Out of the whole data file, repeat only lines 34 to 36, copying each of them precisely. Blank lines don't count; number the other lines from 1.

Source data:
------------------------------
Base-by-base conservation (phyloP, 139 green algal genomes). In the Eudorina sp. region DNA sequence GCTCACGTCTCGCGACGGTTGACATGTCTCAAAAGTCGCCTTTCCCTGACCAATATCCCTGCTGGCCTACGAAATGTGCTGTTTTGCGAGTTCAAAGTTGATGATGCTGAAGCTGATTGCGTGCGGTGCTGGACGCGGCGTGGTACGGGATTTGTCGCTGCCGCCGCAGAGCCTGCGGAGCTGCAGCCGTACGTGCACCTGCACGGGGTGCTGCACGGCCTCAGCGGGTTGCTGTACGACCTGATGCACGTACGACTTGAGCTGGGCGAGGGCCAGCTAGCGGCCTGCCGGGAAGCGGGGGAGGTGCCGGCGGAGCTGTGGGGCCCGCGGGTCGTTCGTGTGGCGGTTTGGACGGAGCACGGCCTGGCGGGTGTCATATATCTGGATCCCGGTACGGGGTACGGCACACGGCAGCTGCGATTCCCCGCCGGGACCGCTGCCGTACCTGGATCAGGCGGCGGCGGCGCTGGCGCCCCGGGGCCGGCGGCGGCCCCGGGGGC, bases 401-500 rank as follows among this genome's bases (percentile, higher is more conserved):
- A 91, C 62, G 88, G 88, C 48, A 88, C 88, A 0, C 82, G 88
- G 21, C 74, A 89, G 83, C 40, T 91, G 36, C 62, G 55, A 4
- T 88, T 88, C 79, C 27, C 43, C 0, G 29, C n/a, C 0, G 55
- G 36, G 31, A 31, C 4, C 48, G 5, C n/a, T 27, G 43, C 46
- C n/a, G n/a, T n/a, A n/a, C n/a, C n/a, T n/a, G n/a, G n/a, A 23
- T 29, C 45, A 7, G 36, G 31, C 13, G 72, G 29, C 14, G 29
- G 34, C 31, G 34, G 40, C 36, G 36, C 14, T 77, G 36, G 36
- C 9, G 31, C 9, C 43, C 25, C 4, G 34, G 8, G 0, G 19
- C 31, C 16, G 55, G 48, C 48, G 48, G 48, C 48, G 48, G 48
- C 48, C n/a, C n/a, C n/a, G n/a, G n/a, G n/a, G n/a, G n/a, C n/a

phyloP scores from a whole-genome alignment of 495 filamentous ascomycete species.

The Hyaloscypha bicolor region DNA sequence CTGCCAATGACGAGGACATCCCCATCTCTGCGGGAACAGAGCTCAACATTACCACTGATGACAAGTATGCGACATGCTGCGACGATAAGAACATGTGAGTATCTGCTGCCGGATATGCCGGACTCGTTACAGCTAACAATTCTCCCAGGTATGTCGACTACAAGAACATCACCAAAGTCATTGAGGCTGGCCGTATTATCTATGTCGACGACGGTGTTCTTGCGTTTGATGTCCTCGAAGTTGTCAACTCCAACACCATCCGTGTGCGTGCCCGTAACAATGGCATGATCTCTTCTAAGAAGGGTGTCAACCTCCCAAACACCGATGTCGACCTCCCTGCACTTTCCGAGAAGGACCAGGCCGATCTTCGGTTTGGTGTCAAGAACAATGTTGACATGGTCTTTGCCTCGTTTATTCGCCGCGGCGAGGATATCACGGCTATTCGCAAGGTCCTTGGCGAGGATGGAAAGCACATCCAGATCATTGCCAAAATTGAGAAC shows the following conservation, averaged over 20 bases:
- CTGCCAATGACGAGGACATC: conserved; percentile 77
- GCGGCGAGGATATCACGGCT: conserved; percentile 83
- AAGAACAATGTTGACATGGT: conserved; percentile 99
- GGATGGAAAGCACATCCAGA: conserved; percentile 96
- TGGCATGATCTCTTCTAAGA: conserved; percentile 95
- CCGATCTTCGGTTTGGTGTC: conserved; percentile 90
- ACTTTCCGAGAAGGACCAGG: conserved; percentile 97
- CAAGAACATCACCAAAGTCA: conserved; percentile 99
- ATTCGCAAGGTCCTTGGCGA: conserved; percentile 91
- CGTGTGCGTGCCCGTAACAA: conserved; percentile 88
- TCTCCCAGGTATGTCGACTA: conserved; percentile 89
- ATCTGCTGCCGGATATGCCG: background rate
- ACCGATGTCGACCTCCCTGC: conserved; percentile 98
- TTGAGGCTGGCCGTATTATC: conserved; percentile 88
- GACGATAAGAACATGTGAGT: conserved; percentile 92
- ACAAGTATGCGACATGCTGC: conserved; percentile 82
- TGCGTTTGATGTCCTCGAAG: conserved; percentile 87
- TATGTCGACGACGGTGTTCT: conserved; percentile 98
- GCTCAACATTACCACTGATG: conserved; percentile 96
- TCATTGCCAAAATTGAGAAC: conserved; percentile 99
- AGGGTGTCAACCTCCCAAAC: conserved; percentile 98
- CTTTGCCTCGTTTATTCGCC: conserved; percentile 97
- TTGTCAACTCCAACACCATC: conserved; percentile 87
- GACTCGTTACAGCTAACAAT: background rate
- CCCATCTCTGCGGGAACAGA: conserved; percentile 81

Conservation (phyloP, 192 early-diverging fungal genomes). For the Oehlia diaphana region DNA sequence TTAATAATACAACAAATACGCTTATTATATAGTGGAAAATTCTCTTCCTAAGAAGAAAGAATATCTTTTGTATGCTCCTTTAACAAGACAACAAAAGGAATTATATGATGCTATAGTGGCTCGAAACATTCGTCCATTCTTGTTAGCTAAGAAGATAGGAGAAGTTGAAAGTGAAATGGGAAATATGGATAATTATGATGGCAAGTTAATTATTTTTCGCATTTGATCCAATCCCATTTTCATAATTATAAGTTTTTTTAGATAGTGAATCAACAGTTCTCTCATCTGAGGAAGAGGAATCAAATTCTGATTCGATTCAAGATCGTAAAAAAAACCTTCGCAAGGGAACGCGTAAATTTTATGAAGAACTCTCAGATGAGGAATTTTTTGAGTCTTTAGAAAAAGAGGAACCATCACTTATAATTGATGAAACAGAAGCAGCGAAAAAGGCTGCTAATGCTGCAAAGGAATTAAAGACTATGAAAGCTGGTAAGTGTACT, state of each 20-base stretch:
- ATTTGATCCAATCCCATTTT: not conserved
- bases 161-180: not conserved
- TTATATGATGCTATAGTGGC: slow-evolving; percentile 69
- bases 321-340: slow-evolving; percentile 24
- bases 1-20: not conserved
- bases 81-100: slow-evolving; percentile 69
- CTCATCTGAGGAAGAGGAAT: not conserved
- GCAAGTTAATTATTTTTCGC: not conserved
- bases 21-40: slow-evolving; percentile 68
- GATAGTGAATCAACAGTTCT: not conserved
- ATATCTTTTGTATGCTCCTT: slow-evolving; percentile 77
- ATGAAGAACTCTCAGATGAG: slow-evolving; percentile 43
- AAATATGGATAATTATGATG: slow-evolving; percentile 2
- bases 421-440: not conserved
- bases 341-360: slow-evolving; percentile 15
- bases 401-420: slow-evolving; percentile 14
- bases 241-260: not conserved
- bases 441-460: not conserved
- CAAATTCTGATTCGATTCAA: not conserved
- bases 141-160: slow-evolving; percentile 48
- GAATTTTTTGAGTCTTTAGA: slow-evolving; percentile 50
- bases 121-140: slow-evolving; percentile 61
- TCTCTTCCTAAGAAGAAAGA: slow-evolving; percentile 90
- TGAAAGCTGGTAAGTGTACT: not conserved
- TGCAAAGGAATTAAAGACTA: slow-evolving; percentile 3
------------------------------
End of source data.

- AGGGTGTCAACCTCCCAAAC: conserved; percentile 98
- CTTTGCCTCGTTTATTCGCC: conserved; percentile 97
- TTGTCAACTCCAACACCATC: conserved; percentile 87